One of the 20th Century's truly great automobiles, the Volkswagen 'Beetle' lived down its origin as Hitler's 'people's car' to become an all-time best-seller and cult classic. The Beetle was continuously up-dated from the time post-war production commenced in 1945, acquiring subtly altered coachwork, improved running gear and larger engines. Development proceeded slowly to begin with, the first major change to the original design being made in 1953 when a larger, 1,192cc engine was introduced on the '1200' model. Export models were built to a higher specification, incorporating hydraulic brakes and synchromesh gears, but even as late as 1962 the standard saloon was being built with cable brakes and a non-synchromesh gearbox! Greater window area and revised, ball-jointed front suspension were among the most significant developments for 1965, and in the following year the standard, 34bhp 1200 model was joined by the new 1300 equipped with the more powerful 50bhp engine. By the time European production ceased in 1974, a staggering 21,000,000-plus Beetles of all types had been made.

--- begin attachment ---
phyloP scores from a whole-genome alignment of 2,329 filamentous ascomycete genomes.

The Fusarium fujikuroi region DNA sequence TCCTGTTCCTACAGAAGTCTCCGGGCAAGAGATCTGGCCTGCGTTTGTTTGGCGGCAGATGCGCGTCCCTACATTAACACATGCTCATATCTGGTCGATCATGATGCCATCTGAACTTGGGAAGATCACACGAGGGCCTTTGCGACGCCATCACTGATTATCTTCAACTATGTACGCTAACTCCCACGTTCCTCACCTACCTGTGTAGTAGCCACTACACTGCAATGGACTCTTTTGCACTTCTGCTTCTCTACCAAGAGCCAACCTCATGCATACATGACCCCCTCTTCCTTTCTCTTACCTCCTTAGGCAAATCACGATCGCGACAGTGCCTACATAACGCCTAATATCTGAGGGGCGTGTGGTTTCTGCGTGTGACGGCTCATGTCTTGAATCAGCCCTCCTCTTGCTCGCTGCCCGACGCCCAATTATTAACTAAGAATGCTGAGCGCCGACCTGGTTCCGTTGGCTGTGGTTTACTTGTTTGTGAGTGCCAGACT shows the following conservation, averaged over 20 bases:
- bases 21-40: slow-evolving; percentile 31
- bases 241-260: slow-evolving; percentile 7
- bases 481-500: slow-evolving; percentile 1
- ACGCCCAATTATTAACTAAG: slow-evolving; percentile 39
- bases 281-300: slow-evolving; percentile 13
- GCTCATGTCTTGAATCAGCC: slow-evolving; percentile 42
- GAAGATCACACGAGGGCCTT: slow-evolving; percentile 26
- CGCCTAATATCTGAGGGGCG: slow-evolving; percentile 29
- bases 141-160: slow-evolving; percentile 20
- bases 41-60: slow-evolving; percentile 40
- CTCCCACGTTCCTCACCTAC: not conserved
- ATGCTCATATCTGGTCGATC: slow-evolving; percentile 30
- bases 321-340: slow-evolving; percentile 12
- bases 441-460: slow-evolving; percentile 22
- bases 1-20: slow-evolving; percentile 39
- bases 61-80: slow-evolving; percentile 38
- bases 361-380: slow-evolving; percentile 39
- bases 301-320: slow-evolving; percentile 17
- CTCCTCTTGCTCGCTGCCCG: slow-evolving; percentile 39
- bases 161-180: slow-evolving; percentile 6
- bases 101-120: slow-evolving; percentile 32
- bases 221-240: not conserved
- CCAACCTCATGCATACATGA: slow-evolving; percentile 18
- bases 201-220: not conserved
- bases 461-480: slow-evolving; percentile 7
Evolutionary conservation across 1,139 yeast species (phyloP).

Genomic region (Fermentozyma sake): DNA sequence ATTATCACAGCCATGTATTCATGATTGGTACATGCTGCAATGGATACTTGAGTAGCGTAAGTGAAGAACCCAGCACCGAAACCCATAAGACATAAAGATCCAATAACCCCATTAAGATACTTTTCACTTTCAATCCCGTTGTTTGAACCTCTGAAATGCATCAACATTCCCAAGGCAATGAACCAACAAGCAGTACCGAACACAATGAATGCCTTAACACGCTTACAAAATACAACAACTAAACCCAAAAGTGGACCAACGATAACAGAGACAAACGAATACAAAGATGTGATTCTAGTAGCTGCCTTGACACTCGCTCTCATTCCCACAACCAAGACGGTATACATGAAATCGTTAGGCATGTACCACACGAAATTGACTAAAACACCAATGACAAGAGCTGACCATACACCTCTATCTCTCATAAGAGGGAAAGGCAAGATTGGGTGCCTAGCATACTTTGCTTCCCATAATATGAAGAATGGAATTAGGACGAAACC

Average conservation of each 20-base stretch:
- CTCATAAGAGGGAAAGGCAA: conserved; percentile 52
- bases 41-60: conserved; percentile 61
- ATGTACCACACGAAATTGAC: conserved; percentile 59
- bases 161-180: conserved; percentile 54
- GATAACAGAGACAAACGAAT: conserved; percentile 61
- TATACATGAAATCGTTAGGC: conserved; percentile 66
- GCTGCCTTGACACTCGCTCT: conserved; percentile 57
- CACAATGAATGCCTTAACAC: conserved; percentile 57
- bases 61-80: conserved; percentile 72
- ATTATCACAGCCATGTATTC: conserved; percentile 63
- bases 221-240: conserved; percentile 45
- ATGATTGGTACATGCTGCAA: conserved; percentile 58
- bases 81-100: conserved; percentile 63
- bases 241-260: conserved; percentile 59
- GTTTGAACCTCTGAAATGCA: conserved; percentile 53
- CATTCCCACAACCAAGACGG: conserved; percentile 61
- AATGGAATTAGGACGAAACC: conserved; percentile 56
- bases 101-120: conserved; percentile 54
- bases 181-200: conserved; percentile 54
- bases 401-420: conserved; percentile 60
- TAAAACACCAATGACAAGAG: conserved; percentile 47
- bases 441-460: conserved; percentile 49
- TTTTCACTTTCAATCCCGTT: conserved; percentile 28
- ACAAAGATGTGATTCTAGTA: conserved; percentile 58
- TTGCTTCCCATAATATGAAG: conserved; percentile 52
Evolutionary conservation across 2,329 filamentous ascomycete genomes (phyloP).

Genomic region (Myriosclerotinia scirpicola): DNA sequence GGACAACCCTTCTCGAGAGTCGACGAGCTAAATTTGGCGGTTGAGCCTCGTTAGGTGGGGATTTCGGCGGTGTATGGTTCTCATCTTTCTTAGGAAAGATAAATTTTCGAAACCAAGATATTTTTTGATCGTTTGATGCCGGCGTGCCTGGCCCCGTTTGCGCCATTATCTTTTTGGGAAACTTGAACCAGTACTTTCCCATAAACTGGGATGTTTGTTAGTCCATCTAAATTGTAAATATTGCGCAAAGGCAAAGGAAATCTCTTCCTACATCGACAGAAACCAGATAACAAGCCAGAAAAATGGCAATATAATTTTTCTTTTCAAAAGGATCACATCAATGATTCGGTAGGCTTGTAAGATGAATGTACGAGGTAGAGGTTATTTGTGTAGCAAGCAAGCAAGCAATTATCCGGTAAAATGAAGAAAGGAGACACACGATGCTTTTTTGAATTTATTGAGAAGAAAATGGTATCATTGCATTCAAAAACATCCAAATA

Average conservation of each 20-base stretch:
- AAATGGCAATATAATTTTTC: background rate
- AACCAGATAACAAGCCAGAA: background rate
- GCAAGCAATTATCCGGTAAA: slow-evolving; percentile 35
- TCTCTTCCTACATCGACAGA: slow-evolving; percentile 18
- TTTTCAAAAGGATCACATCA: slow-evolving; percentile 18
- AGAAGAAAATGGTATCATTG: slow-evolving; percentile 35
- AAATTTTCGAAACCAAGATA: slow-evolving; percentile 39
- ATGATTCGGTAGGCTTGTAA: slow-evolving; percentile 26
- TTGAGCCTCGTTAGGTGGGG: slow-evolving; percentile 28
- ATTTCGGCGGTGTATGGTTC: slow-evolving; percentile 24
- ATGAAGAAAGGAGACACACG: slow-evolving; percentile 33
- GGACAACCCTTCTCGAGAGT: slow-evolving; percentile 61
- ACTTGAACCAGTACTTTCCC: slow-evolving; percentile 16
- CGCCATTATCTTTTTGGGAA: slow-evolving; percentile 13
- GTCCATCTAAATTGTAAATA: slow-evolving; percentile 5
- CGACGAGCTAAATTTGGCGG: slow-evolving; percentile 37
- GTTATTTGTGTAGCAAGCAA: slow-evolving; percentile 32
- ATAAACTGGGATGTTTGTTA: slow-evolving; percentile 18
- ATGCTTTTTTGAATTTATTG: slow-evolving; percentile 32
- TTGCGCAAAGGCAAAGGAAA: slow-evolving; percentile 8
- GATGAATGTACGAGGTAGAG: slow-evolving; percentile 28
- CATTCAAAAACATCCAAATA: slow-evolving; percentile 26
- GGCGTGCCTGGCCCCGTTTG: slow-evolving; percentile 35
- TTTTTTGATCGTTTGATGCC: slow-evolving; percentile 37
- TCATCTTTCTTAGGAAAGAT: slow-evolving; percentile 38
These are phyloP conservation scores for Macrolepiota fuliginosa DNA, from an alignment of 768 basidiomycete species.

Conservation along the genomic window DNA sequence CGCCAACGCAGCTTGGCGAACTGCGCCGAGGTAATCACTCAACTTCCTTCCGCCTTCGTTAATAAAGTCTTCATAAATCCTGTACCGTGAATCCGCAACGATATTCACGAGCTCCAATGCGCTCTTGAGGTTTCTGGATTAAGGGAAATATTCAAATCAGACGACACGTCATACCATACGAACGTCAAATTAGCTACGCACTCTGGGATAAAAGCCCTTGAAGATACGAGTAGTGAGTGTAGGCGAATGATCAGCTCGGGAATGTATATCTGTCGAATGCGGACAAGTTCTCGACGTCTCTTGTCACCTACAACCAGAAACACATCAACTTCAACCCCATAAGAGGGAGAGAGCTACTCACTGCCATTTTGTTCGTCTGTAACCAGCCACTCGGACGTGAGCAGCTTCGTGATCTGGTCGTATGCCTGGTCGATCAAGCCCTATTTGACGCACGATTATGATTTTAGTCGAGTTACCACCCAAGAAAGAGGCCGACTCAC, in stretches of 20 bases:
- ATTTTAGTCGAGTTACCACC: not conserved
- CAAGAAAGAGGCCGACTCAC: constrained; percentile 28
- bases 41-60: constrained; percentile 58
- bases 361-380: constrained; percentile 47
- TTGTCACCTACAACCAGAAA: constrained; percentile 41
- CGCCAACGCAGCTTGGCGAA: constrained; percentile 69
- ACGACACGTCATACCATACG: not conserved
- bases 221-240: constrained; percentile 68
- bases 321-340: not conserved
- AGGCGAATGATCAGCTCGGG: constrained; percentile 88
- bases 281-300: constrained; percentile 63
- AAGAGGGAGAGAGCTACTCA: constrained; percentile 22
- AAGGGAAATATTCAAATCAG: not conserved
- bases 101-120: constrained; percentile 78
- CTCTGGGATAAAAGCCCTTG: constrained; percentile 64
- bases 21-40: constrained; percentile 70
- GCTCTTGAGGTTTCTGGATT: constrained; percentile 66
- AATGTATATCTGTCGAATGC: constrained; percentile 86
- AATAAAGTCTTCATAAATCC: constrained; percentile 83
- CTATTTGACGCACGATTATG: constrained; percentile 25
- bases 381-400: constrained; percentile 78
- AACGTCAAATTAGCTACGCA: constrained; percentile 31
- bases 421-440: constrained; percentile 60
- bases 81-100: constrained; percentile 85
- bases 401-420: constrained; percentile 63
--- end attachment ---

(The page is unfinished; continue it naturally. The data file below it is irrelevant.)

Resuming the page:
This Beetle 1300 was purchased at Bonhams & Brooks' sale at the RAF Museum, Hendon in April 2001 (Lot 470). At that time it was reported as totally original, having covered only 39,000 miles from new (the odometer reading when submitted for an MoT test in February 2015 was 39,052 miles). 'MPF 790L' formed part of the Haynes Motor Museum's collection for the ten-or-so years prior to 2001 and was described at that time as in immaculate condition throughout: never restored or repainted and finished in its original blue livery with dark blue interior. Sold strictly as viewed, the car is offered with a V5 registration document, MoT failure notice and bill. Items requiring attention include the lights, brakes and windscreen washer.